Many-Doves was telling a story. Lily's mother laughed in response, a gentle hiccupping laughter that meant she was embarrassed. All these years living among the plain-speaking Kahnyen'kehoka women, but her mother still blushed and laughed like a proper young English lady when the talk turned to men and women and the things they were to each other.
This is the life my mother chose. Lily repeated this sentence to herself often, and every time she was overcome with admiration and resentment in equal measure.
When Many-Doves decided the time was right they put down the hoes to eat in the shade of the birch trees. Lily filled empty gourds with water from the stream and they unwrapped a parcel of cornbread and boiled eggs and peppery radishes plucked this morning from the kitchen garden, still trailing clots of damp earth. Lily listened for a while as they talked about the coming harvest and the day's work.
When it was clear that today was not the day they would decide among themselves what was to be done to heal Hannah, Lily went off to wade in the lake, digging her toes into the mud and pulling her skirts up through her belt so that the duck grass tickled her bare calves. She wet her handkerchief and wiped her face and the back of her neck free of dust and grit, thankful for the cool and the breeze and the very colors of the sky. Lily felt her mother watching her, her love and pride and worry radiating as hot and true as the sun itself.
The sound of drumming hooves brought her out of her daydream. The others heard it too, all of them turning in the direction of the village, their heads tilted at just the same angle, listening hard.
"Riders!" Her brother Gabriel exploded out of a clump of grass almost under Lily's nose, all pinwheeling arms and legs and spraying water. Annie, Many-Doves' daughter, was just behind him and they galloped toward the women, both of them sleekly wet and naked. Gabriel's skin was burned almost as dark as Annie's, so that his gray eyes worked silver.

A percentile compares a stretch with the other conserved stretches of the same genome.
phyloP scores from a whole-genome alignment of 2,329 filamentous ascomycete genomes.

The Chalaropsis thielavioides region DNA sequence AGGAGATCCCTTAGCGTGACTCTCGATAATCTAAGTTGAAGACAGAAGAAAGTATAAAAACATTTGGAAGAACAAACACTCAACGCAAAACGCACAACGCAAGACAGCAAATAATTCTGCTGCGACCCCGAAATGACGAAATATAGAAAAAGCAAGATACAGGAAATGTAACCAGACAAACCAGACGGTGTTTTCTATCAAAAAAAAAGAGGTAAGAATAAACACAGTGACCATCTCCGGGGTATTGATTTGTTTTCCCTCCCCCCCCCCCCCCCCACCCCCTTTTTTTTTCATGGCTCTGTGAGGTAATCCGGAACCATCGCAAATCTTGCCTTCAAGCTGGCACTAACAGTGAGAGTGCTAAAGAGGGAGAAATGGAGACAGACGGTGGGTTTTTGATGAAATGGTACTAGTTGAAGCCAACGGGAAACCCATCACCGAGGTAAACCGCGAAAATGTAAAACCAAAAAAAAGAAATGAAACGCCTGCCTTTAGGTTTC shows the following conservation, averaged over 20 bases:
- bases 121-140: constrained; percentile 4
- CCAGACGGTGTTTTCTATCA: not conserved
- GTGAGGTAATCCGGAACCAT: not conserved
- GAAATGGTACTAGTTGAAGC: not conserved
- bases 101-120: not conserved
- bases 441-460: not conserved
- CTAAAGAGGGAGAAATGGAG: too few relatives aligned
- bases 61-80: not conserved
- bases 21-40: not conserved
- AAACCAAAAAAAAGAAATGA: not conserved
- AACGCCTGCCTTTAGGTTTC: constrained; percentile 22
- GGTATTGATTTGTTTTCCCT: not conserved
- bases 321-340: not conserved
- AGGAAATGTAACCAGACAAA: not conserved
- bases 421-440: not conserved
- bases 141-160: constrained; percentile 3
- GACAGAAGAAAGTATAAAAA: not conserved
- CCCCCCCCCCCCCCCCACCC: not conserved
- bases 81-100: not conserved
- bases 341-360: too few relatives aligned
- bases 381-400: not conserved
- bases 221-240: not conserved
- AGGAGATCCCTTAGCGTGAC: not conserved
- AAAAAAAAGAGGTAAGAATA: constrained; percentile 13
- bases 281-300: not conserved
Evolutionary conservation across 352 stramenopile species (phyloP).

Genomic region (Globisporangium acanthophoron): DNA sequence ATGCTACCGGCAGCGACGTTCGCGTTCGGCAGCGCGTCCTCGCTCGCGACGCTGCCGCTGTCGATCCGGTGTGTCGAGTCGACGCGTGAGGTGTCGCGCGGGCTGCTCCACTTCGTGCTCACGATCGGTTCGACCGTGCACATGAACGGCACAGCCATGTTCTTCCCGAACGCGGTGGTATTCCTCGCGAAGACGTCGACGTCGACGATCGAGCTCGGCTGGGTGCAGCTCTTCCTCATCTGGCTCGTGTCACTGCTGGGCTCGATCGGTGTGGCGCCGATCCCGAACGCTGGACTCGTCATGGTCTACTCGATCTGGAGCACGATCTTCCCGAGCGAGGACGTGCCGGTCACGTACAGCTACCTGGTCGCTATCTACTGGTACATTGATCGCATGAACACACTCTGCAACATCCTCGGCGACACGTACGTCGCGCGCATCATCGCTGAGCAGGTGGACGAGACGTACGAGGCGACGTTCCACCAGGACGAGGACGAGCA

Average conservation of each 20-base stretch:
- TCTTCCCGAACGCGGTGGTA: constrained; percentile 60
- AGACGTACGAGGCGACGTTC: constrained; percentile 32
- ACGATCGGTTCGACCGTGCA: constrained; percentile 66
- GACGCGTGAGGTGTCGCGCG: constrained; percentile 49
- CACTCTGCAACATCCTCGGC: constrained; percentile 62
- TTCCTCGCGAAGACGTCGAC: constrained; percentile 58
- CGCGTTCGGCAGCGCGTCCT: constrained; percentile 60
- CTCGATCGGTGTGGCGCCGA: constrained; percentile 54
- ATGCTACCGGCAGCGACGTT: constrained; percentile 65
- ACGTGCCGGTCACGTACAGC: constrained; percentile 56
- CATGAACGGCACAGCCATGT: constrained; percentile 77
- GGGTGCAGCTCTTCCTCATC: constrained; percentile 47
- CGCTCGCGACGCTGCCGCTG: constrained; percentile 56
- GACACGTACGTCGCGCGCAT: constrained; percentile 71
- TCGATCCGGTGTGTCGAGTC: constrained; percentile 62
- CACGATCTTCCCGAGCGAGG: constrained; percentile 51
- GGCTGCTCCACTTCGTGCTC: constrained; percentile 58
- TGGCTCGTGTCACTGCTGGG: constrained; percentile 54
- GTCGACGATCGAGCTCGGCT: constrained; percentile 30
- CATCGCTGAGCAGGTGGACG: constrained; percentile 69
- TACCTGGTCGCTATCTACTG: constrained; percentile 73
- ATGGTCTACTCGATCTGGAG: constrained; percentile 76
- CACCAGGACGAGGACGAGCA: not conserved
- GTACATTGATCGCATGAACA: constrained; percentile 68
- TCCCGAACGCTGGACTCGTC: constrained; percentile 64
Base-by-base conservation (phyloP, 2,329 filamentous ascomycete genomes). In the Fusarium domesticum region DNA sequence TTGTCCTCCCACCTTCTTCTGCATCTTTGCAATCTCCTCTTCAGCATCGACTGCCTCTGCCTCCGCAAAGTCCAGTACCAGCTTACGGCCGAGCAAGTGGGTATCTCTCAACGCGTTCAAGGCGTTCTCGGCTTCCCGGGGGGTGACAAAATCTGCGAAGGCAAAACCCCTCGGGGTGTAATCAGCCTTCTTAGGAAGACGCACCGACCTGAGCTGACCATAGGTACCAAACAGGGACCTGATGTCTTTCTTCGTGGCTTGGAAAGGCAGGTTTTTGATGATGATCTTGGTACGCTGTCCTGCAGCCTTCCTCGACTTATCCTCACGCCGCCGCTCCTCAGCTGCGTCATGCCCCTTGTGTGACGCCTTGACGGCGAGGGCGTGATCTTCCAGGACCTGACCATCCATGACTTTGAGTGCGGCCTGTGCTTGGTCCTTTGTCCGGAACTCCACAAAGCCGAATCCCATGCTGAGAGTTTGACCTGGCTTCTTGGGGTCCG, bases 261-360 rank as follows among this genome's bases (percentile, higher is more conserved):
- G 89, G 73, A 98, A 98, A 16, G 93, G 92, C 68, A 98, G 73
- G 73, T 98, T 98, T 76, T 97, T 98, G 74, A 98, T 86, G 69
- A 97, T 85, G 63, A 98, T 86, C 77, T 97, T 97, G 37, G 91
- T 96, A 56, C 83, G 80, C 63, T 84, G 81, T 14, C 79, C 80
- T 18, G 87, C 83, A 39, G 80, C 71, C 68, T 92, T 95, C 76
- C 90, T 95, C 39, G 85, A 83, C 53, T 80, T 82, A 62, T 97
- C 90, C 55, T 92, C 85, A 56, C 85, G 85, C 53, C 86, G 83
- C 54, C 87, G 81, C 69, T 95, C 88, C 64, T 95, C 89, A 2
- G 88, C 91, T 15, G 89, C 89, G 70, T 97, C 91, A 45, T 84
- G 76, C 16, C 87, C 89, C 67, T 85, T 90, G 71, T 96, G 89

"Five riders!" Annie shouted as if she must make herself heard on the top of the mountain.
"We hear." Many-Doves raised a hand to screen out the sun as she looked in the direction of the village.
"Your Uncle Todd's letter said he hoped to be home today," Lily's mother said, wiping her neck with a kerchief. "But who does he have with him?" Her expression was a combination of worry and anticipation and excitement too.
"Whoever it is, they must be lost," Lily said, wishing herself wrong even as she said the words. "No stranger ever comes to Paradise on purpose."
The cornfield was on a little rise that gave them a good view of the village on the other side of the lake: the building that had once been the church but now was just a meetinghouse, as no minister seemed to want to stay in Paradise; the well; the dusty road that widened in front of the trading post and then narrowed again to disappear almost immediately into the woods; a few cabins; the smithy; here and there a curl of smoke from a chimney they could not see.
Every year Paradise was a little smaller, like an old woman hunching down into her bones. When a family gave up and moved on the cabin stayed empty and the garden around it lay fallow, simply because Uncle Todd could not be bothered to look for new tenants. At this moment the only sign of life was a cat asleep on the wall of the well, her fur gleaming in the sun. But folks would come soon enough: so many riders at once was almost as good as a fire for waking them up.
The sound of hooves on the road grew louder and louder still, and then the riders showed themselves. Five of them, as Annie had foretold. Uncle Todd and cousin Ethan among them--Lily made out that much and nothing about the others; she did not have her father's keen eyesight. Gabriel had it, though. Gabriel and Daniel and all her brothers; eyesight keen enough to count acorns on the highest branch. And now young Gabriel had caught sight of something that made every muscle quiver. He turned his head toward the women and his eyes were perfectly round with anticipation.
"Yes," Elizabeth said, answering the question he hadn't asked. "But put your breechclout on first. You too, Annie, you can't go greet people in such a state."
To Lily she said, "That will slow them down a little, at least. Come along, maybe we can get there first."
Without any discussion Many-Doves began to gather the hoes together.
"But there's six hours of sun left," Lily said as her mother moved off. She found herself as uneasy about the strangers as she had been eager to see them just a moment ago.